With the end of the year nearly upon us, we're taking two weeks to revisit the best articles from DailyMTG in 2015. If you didn't catch some of these the first time around, do yourself a favor and read on. Then, join us back on December 28 as Oath of the Gatewatch previews get underway in earnest!
After five weeks of deep dives on the colors of Magic Origins, I figured it would be good for you and me to take a step back. I like hitting a mix of current-set-specific topics and also bigger picture strategic topics in this column. That way you can stay up to date on the latest happenings, but also continue to march your overall game abilities in the forward direction.
I talk a lot here and on the podcast and basically wherever else they let me about improving in Limited. I do this because I find winning to be more fun, and because I believe improving at basically anything is a worthy pursuit. I've also noticed that the skills you need to be good in Limited often translate to real life, which I didn't expect when I started this journey.
Anyway, we are going to talk about fundamentals and CABS Theory this week on the column. This may be the best way to quickly improve at Booster Draft.
Board Affecting Cards or Nothing
"It doesn't affect the board state, though."
I've said this so many times. I've even said it in this column, I'm sure. It's something I think about a lot when I'm evaluating a card, or building a deck, or making a choice in a booster draft.
My theory is that you can only have so many cards that don't affect the board state directly before your deck starts to suffer.
I call this "CABS" Theory, which is short for "Cards (that) Affect the Board State".
Most people don't factor in whether a card affects the board or not when they evaluate a card. The questions are usually centered around outright power level, "rate" (basically The Vanilla Test, but for all cards. Think "efficiency"), overall mana cost, etc. And this makes some sense, too. After all, many very strong cards don't directly affect the board state at all.
Let's stop here and define what I mean when I say "affects the board state."
There are three types of cards that affect the board state, and they are:
- Creatures—Creatures are easily the most important card type in Limited. It's not close, either. 99% of Limited games are won with creatures. Creatures give you a way to stay alive, they are a way to come from behind, and they are the way you win. They are recurring sources of damage, and they can function as virtual removal spells while blocking. They are the most proactive things you can do in Limited.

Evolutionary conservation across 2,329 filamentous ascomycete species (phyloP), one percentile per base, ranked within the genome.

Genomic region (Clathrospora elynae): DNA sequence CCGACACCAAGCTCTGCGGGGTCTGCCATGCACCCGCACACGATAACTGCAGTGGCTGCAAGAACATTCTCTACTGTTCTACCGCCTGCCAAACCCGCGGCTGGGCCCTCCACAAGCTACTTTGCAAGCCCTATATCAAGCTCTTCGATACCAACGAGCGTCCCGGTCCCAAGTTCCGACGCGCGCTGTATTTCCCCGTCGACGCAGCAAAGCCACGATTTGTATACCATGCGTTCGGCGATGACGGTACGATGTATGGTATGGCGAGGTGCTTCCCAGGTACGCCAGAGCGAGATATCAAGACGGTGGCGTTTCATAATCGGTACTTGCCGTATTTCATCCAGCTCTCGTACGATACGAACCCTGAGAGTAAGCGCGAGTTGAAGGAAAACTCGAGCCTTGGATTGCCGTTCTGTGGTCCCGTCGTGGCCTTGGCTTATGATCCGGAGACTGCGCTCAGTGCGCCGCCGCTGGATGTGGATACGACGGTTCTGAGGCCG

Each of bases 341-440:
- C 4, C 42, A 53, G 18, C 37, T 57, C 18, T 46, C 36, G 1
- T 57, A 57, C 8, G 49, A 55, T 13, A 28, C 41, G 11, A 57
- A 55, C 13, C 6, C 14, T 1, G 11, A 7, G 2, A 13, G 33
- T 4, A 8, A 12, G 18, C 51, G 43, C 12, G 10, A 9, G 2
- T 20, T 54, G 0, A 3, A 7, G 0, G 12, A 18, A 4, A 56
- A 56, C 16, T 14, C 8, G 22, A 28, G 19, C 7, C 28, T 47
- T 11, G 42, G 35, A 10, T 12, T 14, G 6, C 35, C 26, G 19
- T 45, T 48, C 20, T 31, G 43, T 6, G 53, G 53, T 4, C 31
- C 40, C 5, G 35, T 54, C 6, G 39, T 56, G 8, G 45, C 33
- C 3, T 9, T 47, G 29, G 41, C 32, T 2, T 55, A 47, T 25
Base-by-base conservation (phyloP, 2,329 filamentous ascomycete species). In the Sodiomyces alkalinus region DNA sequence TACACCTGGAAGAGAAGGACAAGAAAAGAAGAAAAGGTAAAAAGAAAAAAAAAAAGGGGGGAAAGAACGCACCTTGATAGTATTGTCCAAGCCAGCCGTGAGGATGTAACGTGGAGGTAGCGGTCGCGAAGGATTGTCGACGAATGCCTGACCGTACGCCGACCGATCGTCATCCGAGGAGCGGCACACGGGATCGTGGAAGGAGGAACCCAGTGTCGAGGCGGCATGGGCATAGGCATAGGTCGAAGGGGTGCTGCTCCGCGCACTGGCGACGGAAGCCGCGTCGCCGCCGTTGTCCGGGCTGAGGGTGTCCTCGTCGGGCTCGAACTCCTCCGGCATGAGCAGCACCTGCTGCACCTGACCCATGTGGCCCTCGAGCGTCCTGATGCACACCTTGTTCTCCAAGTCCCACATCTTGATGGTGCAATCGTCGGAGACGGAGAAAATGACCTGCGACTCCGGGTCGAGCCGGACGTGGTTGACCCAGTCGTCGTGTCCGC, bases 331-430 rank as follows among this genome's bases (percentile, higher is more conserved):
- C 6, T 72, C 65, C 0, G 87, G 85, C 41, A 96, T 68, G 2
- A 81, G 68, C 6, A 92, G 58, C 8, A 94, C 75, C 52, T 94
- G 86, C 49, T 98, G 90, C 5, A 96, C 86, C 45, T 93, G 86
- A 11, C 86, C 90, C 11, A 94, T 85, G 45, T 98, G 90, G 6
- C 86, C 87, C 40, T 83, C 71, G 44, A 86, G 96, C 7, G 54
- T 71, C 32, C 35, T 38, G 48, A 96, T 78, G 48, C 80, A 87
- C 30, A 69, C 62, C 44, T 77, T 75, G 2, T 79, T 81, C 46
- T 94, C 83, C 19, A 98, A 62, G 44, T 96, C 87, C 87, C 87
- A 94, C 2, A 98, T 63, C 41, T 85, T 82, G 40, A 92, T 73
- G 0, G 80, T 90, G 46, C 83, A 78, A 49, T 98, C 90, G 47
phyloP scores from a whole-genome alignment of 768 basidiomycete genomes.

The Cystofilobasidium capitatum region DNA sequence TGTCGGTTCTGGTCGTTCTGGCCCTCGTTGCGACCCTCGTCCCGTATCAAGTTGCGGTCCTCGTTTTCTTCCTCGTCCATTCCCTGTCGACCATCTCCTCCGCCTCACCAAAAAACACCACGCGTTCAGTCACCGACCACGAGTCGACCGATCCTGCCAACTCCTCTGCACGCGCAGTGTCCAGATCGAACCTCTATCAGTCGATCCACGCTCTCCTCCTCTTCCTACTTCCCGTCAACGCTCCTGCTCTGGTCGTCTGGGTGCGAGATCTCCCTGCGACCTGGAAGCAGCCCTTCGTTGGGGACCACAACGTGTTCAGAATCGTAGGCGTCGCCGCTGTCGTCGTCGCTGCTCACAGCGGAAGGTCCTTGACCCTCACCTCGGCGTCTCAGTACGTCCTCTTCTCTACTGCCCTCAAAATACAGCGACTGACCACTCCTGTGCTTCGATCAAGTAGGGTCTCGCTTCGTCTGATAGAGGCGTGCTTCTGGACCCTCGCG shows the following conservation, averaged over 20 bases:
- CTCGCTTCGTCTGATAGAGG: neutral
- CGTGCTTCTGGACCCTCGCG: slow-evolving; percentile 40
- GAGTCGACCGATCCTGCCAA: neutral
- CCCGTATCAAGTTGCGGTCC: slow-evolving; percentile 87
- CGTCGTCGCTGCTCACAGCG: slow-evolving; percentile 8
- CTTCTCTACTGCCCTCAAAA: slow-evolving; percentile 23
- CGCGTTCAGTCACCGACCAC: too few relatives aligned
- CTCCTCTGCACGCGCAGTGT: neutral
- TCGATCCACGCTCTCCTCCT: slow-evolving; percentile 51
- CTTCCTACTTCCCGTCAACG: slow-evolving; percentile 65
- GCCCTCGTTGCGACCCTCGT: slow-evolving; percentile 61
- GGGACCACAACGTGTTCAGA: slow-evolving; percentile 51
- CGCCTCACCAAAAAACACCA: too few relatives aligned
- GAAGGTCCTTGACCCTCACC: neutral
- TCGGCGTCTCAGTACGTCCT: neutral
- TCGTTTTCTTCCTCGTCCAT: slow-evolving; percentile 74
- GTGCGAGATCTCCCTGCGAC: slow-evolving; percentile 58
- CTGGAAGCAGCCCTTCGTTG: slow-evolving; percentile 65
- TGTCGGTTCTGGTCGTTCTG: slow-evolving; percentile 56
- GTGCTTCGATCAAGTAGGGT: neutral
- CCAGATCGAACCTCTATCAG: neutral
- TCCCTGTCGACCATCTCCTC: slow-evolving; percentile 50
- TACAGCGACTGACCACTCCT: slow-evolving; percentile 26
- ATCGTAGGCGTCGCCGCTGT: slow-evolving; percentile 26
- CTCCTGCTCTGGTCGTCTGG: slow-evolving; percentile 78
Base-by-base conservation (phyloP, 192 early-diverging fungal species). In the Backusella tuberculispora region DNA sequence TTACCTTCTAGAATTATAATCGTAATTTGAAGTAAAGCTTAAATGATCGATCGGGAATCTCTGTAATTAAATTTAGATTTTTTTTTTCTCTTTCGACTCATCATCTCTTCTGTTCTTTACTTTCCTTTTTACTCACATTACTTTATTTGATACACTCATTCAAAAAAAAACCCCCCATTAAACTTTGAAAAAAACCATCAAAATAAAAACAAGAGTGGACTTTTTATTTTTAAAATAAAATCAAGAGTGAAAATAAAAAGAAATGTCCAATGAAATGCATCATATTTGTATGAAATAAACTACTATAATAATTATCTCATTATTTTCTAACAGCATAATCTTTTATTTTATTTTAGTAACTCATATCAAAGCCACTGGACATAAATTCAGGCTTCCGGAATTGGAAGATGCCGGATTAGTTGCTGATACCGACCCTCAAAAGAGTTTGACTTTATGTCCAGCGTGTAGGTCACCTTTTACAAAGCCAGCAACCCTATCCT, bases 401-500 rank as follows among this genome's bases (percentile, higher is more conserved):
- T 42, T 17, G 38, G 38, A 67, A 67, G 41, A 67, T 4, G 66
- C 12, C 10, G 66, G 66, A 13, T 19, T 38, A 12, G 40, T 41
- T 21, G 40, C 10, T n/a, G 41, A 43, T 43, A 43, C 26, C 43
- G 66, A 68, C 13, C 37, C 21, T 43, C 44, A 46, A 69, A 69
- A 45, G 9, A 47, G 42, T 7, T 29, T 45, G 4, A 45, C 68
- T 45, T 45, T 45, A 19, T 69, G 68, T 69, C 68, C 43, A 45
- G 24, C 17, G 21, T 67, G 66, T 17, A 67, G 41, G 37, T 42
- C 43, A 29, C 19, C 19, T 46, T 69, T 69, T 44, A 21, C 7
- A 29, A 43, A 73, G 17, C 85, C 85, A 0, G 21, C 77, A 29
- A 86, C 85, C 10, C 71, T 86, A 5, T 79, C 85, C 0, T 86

- Removal—Removal spells are the scarcest of the three resources here, and they are important because they kill the most important thing (creatures). Being a scarce commodity means that they will often get picked ahead of creatures in Draft.
- Combat Tricks—Combat tricks affect the board directly, assuming you have at least one creature. They are riskier, and the least important of the three categories, but they do have their place. Ideally they function similar to removal, as they help you win combat by making your creature big enough to kill the opposing blocker.
These are the card types that makes up a good CABS deck.
There is more to the equation, however.
Here are your CABS Commandments:
- You will NOT splash extra colors. You will play two colors, no more. There is no such thing as a free splash.
- You will have a good mana curve. This will prioritize the two- and three-mana slots for creatures. You will avoid seven-drops.
- You will have fifteen to eighteen creatures in your deck.
- You will avoid card-draw spells, build-around-me enchantments, counterspells, life gain spells, and the like.
- Every card in your deck will have a low setup cost. Your cards stand on their own; they don't require any gymnastics to be good.
- You will have a simple, clear game plan of beating down your opponent. No milling or combos—just beats.
- You will prioritize "solid doubles" over "strikeout/home run" cards. This means that you want cards that are consistently good rather than cards that are sometimes very good but sometimes very bad.
In a nutshell, CABS Theory sets a fundamental baseline for what a Limited deck should look like. Your most fundamental Limited deck would contain ONLY cards that fit the criteria above. That's it. Every card in your deck is a creature, a removal spell, or a combat trick.
Every single one.